Best Lightweight/Entry-Level Motorcycle of the Year Winner: KTM 390 Duke


It’s easy for moto enthusiasts to fall in lust with pricey motorbikes, but it’s much more difficult to feel ardor for inexpensive machines – plastic and steel just isn’t as intoxicating as billet and carbon fiber. But that’s why KTM’s 390 Duke is such a special motorcycle.

2017 KTM 390 Duke Review

First off, it’s a rather striking-looking conveyance for something that retails for just $5,299, with its chro-moly trellis frame and sharp bodywork looking far more exotic than any bike retailing for less than 7 or 8 grand. Then add in niceties surprising for its class like a radial-mount brake caliper, LED headlight, inverted fork, slipper clutch, aluminum swingarm and standard ABS – making everything else in its price class look decidedly cut-rate.

Now, that wouldn’t amount to anything if not for a riding experience that is sure to put a grin on any rider’s face. Its 373cc single-cylinder motor out-muscles everything in the sub-400cc market – even Ninja 300s and R3s – and its counterbalancer subdues vibration enough to make the little Duke a passable sporty tourer. It would be difficult to imagine a superior bike to cut up city traffic, and its cornering abilities allow its rider to demoralize pilots of more powerful machines. It’s even fairly quick on a racetrack!

The 390 Duke has staked ownership of this MOBO category since we introduced it in 2015, and now with a host of updates for 2017, including TFT instrumentation, a comfier seat, adjustable levers, a ride-by-wire throttle and slightly more power, it’s more desirable than ever, no matter if you’re 16 or 66.

Best Lightweight/Entry-Level Motorcycle Of 2016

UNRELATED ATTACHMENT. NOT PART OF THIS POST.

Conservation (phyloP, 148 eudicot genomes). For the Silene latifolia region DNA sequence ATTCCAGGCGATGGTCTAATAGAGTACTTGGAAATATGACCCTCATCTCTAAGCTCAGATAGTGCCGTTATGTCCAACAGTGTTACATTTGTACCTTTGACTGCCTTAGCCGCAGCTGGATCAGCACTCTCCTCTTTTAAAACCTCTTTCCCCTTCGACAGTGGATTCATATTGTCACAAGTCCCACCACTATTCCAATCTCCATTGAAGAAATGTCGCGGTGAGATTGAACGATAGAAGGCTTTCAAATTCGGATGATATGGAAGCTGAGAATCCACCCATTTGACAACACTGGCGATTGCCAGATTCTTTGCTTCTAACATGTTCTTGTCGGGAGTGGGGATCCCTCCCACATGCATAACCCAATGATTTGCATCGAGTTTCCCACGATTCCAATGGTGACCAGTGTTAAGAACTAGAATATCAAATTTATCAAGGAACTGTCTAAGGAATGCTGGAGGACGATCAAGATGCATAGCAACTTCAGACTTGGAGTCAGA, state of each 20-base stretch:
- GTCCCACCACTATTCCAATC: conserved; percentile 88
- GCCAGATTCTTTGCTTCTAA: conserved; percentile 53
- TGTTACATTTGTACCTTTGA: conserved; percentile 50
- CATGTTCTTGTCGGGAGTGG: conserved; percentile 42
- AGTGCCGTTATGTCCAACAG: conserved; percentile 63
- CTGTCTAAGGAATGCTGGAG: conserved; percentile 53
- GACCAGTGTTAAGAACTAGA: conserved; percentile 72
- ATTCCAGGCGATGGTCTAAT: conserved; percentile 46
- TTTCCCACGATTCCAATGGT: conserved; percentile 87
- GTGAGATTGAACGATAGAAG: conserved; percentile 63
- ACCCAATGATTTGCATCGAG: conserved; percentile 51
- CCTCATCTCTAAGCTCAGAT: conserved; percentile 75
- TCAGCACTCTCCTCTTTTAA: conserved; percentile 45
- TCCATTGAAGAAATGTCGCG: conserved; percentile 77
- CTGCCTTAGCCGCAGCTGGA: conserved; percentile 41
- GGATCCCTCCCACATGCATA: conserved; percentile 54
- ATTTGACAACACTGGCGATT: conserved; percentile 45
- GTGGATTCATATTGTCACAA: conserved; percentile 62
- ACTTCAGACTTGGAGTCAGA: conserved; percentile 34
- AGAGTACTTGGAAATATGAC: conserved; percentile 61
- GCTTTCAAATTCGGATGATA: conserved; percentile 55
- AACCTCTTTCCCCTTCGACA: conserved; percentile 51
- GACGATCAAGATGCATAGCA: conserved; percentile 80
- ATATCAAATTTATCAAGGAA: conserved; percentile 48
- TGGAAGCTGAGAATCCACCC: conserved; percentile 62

Honorable Mention: Kawasaki Versys-X 300


When it comes to new motorcycles, what I see running around the streets of my hood more than any other are Kawasaki Ninja 300s, and why not? They’re great little do-everything motorcycles for around $5,000. With ADV being all the rage lately, you wouldn’t need to be a marketing rocket scientist to think about putting that smooth little banshee of a 296cc parallel-Twin into a package exactly like the new Versys-X 300, which is exactly what Kawasaki did.

What they wound up with is a super-versatile system (get it?) that’s way lighter – 386 pounds, says Kawasaki, with 4.5 gallons of gas – than the typical ADV, which goes a long way toward making 35 horsepower or so feel like enough. Though you will need to adjust to spending most of your time aboard the X with the tachometer needle pegged up toward the upper end of its sweep, a thing the little Twin seems perfectly happy to do. A slip/assist clutch with the lightest lever pull of all time, and a slick six-speed gearbox make it not much of a chore. Longer intake funnels, longer exhaust headers, and a slight retuning of fuelling and ignition broaden the powerband a tad compared to the Ninja.